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Prime Minister Justin Trudeau has formally apologized in the House of Commons for the Komagata Maru incident in 1914, in which hundreds of Sikh, Muslim and Hindu passengers were denied entry to Canada and forced to return to an uncertain and ultimately violent fate in India.
Opposition Leader Rona Ambrose, NDP Leader Tom Mulcair, BQ Leader Rheal Fortin and Green Party Leader Elizabeth May also rose to add their voices to the apology and to offer their own remarks.
“Canada does not bear alone the responsibility for every tragic mistake that occurred with the Komagata Maru and its passengers, but Canada’s government was without question responsible for the laws that prevented these passengers from immigrating peacefully and securely, for that, and for every regrettable consequence that followed, we, are, sorry,” Trudeau said.
“First and foremost, to the victims of the incident, no words can erase the pain and suffering they experienced,” Trudeau said. “Regrettably, the passage of time means that none are alive to hear our apology today, still, we offer it, fully and sincerely, for our indifference to your plight, for our failure to recognize all that you had to offer.
“For the laws that discriminated against you so senselessly, and for not apologizing sooner. For all these things, we are truly sorry.”
Trudeau also apologized directly to the passengers’ descendants, some of whom, he noted, were gathered in the House of Commons visitors’ gallery to hear the apology.
“We can never know what your lives would have been like had your relatives been welcome to Canada,” Trudeau said. “The ways in which your lives would have been different, the ways in which Canada would have been enriched. Those possibilities are lost to history, for that, and to you, we apologize.”
The prime minister said Canada must now commit itself to positive action, to learning from mistakes and to make sure that we never repeat the errors of the past.
Trudeau ended his remarks with a tip of the hat to his Sikh Defence Minister Harjit Sajjan, who Trudeau said worked hard to bring the Komagata Maru incident to national attention.
The prime minister noted that before entering politics Sajjan was the commanding officer of the British Columbia Regiment Duke of Connaught’s Own, the regiment that forced the British Komagata Maru out of Canada in 1914.
“The minister’s family might well have been turned away from Canada, today the minister is an essential member of this government and sits here in this House,” Trudeau said.
As Trudeau finished his remarks, several members of the visitors’ gallery overlooking the House of Commons rose and called out a traditional Sikh chant and response.
‘We want to live up to our own values’
Opposition Leader Rona Ambrose said that her side of the House welcomed the apology and wished to join with the government in offering a “deep and sincere commitment to honour the memories of those who suffered, and to learn the lessons of this tragedy.”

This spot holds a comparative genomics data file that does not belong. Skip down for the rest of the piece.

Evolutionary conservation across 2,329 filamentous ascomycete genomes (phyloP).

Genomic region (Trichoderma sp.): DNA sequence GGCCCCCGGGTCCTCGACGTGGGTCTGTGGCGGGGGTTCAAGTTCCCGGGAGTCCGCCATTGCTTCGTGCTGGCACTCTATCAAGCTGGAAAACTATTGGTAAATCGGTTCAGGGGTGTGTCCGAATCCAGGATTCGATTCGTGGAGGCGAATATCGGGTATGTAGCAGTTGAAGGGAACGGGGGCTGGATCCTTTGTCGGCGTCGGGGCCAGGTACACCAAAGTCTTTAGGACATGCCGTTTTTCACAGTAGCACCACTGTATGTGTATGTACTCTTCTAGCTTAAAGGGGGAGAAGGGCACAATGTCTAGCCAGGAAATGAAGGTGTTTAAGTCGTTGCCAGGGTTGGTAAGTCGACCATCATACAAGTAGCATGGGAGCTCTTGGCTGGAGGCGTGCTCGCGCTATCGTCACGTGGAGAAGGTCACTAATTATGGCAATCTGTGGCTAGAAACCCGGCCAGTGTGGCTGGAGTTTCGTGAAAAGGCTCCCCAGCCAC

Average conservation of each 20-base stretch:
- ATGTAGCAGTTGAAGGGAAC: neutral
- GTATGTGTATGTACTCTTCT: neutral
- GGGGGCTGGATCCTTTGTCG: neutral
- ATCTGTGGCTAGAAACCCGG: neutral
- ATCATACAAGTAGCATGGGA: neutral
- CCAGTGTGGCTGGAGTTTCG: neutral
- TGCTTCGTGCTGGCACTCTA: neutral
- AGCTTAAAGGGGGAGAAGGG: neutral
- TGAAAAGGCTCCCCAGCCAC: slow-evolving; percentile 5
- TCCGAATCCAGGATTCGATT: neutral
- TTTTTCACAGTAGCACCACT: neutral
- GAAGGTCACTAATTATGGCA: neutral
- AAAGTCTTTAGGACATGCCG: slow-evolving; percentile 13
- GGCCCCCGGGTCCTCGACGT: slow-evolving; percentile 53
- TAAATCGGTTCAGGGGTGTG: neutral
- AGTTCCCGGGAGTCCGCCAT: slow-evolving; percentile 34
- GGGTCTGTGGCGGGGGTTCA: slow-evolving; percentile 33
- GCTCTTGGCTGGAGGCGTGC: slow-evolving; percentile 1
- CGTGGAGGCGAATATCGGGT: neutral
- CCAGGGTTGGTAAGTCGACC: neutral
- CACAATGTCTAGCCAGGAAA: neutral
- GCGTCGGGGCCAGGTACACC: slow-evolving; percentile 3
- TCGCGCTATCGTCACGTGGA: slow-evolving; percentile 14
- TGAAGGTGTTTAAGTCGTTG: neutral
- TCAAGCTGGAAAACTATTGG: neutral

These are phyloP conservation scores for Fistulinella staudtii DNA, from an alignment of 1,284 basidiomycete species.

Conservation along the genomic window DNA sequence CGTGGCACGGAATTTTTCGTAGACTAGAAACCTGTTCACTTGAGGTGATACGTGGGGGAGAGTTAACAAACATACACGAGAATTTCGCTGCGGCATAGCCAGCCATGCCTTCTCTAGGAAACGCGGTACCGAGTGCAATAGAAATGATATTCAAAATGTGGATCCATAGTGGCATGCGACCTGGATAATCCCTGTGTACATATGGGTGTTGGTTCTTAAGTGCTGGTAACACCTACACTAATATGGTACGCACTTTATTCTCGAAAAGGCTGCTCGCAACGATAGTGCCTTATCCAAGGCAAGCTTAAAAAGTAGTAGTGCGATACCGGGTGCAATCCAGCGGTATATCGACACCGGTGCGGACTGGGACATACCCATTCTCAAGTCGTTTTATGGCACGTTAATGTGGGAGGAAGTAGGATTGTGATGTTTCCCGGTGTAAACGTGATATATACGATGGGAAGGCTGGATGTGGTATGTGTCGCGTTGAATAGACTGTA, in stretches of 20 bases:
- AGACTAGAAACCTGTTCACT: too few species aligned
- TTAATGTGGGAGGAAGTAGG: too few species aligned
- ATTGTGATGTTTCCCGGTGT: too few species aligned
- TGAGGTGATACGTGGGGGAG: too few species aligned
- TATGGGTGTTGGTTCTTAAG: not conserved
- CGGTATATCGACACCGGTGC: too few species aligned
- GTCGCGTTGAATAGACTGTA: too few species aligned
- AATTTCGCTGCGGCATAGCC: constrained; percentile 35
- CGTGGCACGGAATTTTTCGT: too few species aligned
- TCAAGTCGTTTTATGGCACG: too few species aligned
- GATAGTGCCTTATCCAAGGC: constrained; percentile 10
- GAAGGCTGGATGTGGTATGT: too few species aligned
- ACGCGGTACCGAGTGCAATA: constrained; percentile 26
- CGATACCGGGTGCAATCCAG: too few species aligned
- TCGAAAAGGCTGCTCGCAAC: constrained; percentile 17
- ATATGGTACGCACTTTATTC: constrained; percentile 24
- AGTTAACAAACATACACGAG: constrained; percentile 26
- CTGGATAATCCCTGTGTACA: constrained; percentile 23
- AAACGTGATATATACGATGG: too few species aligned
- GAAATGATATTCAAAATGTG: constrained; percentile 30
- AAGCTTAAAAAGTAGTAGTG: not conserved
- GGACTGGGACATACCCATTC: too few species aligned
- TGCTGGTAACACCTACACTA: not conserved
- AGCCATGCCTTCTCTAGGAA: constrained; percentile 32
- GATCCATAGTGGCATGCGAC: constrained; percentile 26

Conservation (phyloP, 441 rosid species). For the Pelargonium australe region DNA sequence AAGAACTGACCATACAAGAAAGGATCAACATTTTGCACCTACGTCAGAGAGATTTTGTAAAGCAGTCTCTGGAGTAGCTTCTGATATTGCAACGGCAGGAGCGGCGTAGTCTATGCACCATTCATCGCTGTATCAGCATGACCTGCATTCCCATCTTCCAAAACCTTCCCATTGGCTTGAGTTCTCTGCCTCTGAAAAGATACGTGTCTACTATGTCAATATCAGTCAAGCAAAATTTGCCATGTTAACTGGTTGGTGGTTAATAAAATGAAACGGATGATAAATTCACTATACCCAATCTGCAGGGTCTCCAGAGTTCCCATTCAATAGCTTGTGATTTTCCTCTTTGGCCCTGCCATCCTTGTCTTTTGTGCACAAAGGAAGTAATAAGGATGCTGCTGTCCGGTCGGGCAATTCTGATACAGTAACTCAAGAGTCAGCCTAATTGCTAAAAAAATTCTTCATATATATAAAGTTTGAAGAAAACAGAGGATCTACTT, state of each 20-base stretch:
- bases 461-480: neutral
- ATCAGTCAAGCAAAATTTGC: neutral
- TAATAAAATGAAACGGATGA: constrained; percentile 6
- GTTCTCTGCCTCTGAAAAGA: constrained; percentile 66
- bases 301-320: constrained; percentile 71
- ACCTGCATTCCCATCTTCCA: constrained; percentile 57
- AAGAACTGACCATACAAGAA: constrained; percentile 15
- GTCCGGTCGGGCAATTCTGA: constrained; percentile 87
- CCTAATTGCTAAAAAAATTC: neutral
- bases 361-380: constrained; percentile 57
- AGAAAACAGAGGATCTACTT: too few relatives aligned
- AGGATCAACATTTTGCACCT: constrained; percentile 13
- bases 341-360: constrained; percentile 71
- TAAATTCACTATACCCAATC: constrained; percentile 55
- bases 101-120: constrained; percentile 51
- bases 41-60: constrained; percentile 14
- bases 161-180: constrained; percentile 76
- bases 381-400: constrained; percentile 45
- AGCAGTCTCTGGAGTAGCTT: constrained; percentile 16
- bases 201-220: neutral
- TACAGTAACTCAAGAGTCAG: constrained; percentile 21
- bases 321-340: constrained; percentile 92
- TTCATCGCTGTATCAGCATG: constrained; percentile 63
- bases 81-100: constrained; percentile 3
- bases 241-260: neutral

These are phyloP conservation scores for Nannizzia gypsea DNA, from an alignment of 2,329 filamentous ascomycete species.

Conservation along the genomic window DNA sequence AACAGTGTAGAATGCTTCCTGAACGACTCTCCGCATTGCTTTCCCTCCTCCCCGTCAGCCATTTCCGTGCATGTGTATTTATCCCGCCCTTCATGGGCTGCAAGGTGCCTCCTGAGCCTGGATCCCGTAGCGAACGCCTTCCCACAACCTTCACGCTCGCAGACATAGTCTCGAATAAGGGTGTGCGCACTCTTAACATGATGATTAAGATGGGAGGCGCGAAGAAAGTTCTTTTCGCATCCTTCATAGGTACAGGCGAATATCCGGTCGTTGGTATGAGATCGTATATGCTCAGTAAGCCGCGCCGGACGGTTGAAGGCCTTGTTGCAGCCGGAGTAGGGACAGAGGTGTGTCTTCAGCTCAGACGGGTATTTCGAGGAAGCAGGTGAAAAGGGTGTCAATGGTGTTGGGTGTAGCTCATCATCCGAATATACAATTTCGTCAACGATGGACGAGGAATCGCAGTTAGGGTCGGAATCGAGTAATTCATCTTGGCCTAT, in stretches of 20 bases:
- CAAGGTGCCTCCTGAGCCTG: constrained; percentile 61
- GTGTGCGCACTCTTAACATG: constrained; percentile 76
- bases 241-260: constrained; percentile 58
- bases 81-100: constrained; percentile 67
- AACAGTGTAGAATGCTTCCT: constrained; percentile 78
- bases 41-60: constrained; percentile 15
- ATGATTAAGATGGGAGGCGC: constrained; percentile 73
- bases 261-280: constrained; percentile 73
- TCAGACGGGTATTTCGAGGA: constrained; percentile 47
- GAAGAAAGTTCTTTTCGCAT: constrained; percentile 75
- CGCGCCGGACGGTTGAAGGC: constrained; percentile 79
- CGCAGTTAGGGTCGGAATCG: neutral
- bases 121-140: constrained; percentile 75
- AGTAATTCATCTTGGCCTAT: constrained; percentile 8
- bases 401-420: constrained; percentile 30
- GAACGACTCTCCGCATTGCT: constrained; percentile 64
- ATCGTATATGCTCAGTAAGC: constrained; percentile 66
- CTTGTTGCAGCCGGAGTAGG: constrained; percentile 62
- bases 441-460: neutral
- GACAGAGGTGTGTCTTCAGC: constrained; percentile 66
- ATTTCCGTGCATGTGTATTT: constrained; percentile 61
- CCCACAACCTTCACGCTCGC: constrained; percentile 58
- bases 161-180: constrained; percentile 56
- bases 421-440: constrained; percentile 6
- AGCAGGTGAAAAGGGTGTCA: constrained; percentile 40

Ambrose referenced former prime minister Stephen Harper’s apology to the Sikh community in 2006, and subsequent apology in 2008.
“We take these actions because we want to live up to our own values,” she said. “We cannot change the past but we can demonstrate Canada has changed.
“No nation can grow without re-examining our past and seeking to move beyond our ancient prejudices. And we can show those communities who have been wronged that their tragedies are understood and their experiences are valued.”
Ambrose referenced the help Edmonton Sikh’s have provided to those fleeing the forest fire in Fort McMurray, noting they were among the first to offer assistance to their fellow Albertans.
‘Horrific chapter’ in Canada’s history
NDP Leader Tom Mulcair also rose in the House to offer his apologies, beginning by echoing remarks by Ambrose when she noted Harper’s earlier efforts to express regret for the incident.
“Now here in this House today, we are making that act official, this act of contrition, from all Canadians for this historic tragedy,” he said in French.
“It was racism pure and simple that put our fellow human beings at such risk,” Mulcair said. “It was a horrific chapter in the history of a country that has come to recognize diversity and tolerance as great strengths.”
The Komagata Maru steamship arrived on Canada’s West Coast on May 23, 1914, anchoring in Vancouver’s Coal Harbour. Its arrival was a direct challenge to Canada’s immigration rules at the time, which had grown increasingly strict and discriminatory.
The ship was immediately greeted by immigration officials who refused to let its 376 passengers disembark.
Twenty people determined to be returning residents were eventually permitted entry, but no one else stepped foot off the boat.
During the two months the Komagata Maru sat in the harbour, the ship became a spectacle, with near-daily newspaper reports of developments and crowds of hundreds gathering at the waterfront to gawk.
The Komagata Maru was formally ordered out on July 19. Four days later under the guns of the naval cruiser HMCS Rainbow, the ship was escorted out to sea and began the journey to Calcutta.
Upon its return to India it was met by British soldiers. Twenty passengers were killed in an ensuing riot, and others were jailed.
The B.C. government formally apologized for the incident in May 2008 and a monument was unveiled on Vancouver’s seawall in 2012, funded by the federal government. B.C. Premier Christy Clark is in the House of Commons visitor’s gallery Wednesday for the apology.
But Prime Minister Stephen Harper stopped short of a formal apology in August 2008, when he instead apologized at a Sikh gathering of 8,000 in Surrey, B.C., home of the country’s largest Indo-Canadian population.
The Liberals have been pushing for a formal apology for years and Trudeau made pre-election promises to do so in both 2014 and 2015.